When I gave my late husband, Mick, a pair of thongs (flip-flops) for Christmas I had no idea that they would become one of the most loathed objects in my life.
So much so, that three and half years later when Mick died from brain cancer, I immediately collected the thongs and hurled them into the rubbish bin. They were a gift given in anticipation of summer adventures, long walks and carefree beach days. Instead they became a symbol of my angst as a carer.
One of Mick’s first symptoms of brain cancer was a limp. I first noticed it on Christmas Day when he seemed to shuffle a little when we went for a walk. I thought nothing of it. Maybe he had strained a muscle running or was he just tired?
Over the next few weeks his limp on his right side became more marked. His toes fumbled as he tried to clasp the strap of the shoe. His thong kept slipping off. He started to squint with one eye. He had debilitating headaches. His balance became poor. He was nauseous.
Several weeks later Mick was diagnosed with aggressive terminal brain cancer(GBM).
The cancer was in the parietal lobe of the brain which controls and impacts many functions including right side mobility. If the cancer grew slightly or if the brain surgeon made a slight error when removing the tumour, Mick could become paralysed on his right hand side.
We were greatly relieved after the operation to discover that Mick could still walk, albeit with a slight limp.
I gently suggested that we buy him some new shoes. The thongs were a tripping hazard and slowed him down. They accentuated his limp. I was worried that he might fall and hurt himself. Even worse I was worried that he might fall carrying our toddler or soon to be born, baby.
Mick was affronted by the suggestion.
He had just undergone six hours of brain surgery and survived. He was feeling much better thanks to anti inflammatory and mood enhancing medication.
He was determined to do what he could to be a survivor. To beat the grim prognosis of living for only six more months or at best three years. He was not allowed to drive due to risk of seizures. He was about to undergo chemotherapy and radiation treatment. He would acquiesce to these facts but he would not wear practical sandals. Where he could, he was focused on being as normal as possible.
I understood how he felt. I wanted to support him in preserving his dignity but I was frustrated.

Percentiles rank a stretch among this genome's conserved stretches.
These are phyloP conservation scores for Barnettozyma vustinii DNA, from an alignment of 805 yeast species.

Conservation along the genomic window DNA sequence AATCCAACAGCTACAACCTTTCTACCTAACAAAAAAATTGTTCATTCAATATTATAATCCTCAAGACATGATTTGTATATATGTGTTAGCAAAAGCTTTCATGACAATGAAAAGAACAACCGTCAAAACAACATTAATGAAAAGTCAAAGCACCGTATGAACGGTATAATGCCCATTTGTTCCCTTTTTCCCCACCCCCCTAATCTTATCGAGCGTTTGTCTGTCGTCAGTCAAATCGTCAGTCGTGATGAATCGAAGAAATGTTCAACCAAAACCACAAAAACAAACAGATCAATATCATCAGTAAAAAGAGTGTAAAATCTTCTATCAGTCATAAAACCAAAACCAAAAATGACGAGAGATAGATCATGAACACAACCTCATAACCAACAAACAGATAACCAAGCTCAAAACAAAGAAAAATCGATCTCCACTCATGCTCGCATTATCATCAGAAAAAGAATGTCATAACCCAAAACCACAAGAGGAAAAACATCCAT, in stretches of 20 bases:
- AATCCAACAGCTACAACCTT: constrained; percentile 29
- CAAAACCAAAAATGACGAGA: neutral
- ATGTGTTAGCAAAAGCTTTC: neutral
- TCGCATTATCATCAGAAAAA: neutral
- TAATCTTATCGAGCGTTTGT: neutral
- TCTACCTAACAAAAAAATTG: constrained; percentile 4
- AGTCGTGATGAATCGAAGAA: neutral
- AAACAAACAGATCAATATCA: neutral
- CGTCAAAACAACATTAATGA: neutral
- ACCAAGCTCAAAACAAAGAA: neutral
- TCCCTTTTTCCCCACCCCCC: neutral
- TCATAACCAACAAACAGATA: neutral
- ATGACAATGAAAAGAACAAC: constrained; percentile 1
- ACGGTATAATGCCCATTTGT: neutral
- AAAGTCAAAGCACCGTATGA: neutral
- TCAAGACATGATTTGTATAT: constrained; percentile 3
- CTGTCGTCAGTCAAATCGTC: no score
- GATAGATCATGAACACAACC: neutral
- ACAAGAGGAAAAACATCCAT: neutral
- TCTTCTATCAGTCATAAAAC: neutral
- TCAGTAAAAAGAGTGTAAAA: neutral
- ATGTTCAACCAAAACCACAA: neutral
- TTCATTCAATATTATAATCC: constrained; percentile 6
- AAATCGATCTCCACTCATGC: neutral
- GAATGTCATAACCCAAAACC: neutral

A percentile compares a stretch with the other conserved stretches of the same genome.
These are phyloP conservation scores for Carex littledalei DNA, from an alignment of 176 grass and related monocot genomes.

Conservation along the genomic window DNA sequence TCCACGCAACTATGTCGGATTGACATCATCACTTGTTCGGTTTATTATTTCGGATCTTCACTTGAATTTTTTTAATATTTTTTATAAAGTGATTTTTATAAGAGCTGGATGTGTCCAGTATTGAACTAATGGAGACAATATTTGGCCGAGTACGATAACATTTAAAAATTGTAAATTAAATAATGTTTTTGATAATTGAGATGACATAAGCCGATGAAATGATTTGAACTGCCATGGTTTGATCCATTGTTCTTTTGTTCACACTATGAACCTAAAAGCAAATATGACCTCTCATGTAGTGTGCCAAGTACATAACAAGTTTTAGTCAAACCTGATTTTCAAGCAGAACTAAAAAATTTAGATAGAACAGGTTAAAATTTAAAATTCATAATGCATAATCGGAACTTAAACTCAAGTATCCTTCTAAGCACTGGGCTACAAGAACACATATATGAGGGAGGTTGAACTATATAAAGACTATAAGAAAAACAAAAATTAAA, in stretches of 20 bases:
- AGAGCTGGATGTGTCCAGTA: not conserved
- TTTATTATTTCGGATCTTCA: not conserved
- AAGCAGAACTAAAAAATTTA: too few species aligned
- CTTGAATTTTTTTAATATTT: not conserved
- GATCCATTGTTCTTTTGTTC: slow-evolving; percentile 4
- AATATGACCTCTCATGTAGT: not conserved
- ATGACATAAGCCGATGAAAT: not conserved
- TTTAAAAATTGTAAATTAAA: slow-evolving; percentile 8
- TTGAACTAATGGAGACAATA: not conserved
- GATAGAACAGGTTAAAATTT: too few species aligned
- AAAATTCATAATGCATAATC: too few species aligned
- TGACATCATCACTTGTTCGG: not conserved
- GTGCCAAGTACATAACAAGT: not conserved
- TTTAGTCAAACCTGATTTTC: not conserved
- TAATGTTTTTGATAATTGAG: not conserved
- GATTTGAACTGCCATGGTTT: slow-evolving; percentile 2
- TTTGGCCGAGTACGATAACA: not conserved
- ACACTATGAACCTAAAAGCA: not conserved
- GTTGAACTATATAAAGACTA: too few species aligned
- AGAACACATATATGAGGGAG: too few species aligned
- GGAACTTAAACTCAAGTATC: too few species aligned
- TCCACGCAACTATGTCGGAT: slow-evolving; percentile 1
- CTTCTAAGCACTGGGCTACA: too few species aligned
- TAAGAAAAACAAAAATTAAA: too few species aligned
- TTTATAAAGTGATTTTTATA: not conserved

I talked him into considering a different style of sandal that was on trend and comfortable. A slide on sandal made by Birkenstock that did not require gripping with the toes. Unfortunately these were even worse than the thongs. After several attempts at wearing them Mick reverted to the thongs and I moved the Birkenstocks to the back of the wardrobe.
I was relieved when winter came. On really cold days lace up shoes, moccasins or ug boots were worn instead.
After eighteen months it seemed that the chemotherapy and radiation was successfully keeping the aggressive cancer away. Mick started to undergo rehabilitation treatment to work on his balance and mobility. The goal was for Mick’s brain to create new neural pathways to improve balance and mobility.
We saw improvements. We were cautiously optimistic. Yet we knew the odds.
I could still see the limp. It was always there reminding me of the shadow of cancer.
I remained on high alert watching Mick for signs of the cancer returning. Second guessing. Had there been an almost imperceptible shift in his balance, his speech or cognition?
I was always judging the risks. Would he be okay looking after the kids for a few hours alone?
I envied our friends who caught up with him in a light hearted manner without responsibility as a carer. They could just enjoy his company.
Months later it felt like Mick had started to be clumsier than usual, both in mind and physically. Was I imagining things? Sadly, not.
Soon after, a scan confirmed that the cancer had returned. We had run out of treatment options to prevent the cancer from advancing.
Mick bravely tried to remain well as he faced more symptoms that were cruelly disempowering. He could no longer read or write. I wrote text messages on his behalf.
His limp and lack of balance became more pronounced. He did not seem to notice that he was walking with an uneven gait, standing and sitting lop-sided. He continued to wear his thongs and insist that he was okay walking around the suburb by himself. A nurse explained that it was not unusual for the patient to have no insight into their physical decline.
This was one of the hardest, most perplexing and distressing parts of being a carer. I could see the decline but Mick could not or would not acknowledge it.
There was nothing to be gained from highlighting Mick’s deficits to him.
Instead I turned to our family and friends to ask them to help and support us with making Mick’s last few weeks as comfortable and normal as possible. We would carry on routine activities and life as best we could for as long as we could.
I would not be second guessing for much longer.
Do you know someone who is a carer who might be second guessing and watching their loved one decline? How can you help?
- Ask the carer how they are.
- Provide the carer with a few hours break or some light relief.
- If you can see that the patient is declining, acknowledge the challenges and heartbreak to the carer. Don’t ignore the elephant in the room, acknowledge it.
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